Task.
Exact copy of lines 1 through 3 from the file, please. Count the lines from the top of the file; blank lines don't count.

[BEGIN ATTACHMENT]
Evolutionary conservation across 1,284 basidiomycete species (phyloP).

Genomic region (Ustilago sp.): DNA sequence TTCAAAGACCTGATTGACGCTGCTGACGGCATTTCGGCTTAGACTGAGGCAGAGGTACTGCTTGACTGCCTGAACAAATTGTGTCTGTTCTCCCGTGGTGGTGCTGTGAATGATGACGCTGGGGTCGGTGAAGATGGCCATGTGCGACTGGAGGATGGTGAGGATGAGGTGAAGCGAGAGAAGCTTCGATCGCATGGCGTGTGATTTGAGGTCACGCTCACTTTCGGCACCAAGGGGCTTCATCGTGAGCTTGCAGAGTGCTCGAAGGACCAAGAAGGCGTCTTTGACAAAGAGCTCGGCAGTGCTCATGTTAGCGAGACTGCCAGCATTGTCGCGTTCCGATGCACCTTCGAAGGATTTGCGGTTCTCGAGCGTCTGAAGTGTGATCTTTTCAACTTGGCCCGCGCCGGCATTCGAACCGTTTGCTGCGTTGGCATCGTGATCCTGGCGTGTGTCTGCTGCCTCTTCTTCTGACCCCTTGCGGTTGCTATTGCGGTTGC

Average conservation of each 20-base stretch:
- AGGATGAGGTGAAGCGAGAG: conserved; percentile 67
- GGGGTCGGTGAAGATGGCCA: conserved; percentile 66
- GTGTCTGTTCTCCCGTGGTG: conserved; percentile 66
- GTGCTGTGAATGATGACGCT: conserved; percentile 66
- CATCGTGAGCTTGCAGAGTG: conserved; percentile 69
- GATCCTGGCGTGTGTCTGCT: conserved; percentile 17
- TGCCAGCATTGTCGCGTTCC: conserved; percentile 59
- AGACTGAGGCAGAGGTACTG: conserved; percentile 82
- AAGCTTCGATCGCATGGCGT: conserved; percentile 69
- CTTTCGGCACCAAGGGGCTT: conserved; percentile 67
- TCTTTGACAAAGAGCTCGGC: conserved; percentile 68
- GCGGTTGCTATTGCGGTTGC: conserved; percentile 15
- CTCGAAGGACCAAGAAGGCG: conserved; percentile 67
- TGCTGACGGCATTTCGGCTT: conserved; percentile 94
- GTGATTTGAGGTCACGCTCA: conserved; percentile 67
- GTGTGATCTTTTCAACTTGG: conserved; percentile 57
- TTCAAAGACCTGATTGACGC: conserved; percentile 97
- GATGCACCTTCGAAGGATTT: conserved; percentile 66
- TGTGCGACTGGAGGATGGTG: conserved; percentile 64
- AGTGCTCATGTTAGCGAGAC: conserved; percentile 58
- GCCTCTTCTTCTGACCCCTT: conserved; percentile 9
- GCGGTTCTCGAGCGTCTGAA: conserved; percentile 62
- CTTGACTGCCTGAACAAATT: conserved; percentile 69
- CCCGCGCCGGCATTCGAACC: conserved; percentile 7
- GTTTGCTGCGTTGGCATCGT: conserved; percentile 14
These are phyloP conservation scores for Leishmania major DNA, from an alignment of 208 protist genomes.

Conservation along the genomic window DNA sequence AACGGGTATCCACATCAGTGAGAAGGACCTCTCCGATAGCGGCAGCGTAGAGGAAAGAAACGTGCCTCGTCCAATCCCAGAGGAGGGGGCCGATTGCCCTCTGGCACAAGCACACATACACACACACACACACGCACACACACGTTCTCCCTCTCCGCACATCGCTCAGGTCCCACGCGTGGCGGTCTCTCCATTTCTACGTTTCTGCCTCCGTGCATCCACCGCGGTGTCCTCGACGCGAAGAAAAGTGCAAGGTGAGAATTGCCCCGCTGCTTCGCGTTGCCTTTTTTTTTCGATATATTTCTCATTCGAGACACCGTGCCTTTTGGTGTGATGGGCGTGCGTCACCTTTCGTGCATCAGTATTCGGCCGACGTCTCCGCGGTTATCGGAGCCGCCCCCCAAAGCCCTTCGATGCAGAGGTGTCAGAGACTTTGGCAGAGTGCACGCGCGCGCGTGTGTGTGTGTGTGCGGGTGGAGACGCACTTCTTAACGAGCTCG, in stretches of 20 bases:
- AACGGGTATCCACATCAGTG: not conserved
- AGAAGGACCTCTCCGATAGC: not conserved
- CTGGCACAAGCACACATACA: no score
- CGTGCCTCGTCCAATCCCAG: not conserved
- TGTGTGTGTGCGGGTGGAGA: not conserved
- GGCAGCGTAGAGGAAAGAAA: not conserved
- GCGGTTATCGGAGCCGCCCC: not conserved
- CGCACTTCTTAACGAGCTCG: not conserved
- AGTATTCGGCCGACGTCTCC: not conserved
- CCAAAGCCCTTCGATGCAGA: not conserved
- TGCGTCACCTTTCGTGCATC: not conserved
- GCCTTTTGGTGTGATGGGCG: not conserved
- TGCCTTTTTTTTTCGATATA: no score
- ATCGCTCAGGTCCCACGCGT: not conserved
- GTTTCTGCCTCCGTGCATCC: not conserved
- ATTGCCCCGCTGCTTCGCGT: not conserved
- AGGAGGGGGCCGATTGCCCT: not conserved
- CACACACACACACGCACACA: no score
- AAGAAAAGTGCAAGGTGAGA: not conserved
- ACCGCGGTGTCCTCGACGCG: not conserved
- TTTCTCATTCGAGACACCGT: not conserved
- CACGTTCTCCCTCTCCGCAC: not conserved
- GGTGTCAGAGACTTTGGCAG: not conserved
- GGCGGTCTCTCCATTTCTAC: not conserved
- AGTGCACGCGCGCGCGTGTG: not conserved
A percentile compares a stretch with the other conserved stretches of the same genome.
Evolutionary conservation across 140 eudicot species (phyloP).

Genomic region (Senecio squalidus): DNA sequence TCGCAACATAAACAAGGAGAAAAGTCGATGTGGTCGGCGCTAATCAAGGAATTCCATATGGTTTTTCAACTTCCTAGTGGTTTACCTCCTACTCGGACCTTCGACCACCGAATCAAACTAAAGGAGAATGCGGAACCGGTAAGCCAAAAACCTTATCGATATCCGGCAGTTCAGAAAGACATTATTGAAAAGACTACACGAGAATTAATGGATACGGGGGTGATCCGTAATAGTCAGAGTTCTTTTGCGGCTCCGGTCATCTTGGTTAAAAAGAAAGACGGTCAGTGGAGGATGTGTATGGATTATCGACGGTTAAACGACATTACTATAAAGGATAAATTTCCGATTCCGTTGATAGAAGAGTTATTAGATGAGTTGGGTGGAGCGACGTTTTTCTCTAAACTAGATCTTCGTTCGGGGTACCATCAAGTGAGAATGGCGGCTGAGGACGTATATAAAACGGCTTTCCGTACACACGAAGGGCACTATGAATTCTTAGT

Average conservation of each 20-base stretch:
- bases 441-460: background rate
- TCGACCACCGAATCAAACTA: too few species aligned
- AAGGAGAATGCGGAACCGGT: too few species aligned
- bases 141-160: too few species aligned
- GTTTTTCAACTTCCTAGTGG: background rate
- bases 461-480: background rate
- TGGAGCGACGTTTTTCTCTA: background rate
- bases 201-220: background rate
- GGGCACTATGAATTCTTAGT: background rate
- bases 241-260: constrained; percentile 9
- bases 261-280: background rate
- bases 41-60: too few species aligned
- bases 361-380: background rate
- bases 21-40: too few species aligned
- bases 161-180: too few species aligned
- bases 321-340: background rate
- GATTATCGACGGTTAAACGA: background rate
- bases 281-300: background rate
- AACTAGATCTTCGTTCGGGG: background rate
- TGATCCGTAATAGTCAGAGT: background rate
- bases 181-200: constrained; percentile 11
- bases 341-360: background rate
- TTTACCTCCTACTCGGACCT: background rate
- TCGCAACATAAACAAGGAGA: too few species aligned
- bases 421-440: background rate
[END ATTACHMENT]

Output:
Evolutionary conservation across 1,284 basidiomycete species (phyloP).

Genomic region (Ustilago sp.): DNA sequence TTCAAAGACCTGATTGACGCTGCTGACGGCATTTCGGCTTAGACTGAGGCAGAGGTACTGCTTGACTGCCTGAACAAATTGTGTCTGTTCTCCCGTGGTGGTGCTGTGAATGATGACGCTGGGGTCGGTGAAGATGGCCATGTGCGACTGGAGGATGGTGAGGATGAGGTGAAGCGAGAGAAGCTTCGATCGCATGGCGTGTGATTTGAGGTCACGCTCACTTTCGGCACCAAGGGGCTTCATCGTGAGCTTGCAGAGTGCTCGAAGGACCAAGAAGGCGTCTTTGACAAAGAGCTCGGCAGTGCTCATGTTAGCGAGACTGCCAGCATTGTCGCGTTCCGATGCACCTTCGAAGGATTTGCGGTTCTCGAGCGTCTGAAGTGTGATCTTTTCAACTTGGCCCGCGCCGGCATTCGAACCGTTTGCTGCGTTGGCATCGTGATCCTGGCGTGTGTCTGCTGCCTCTTCTTCTGACCCCTTGCGGTTGCTATTGCGGTTGC

Average conservation of each 20-base stretch: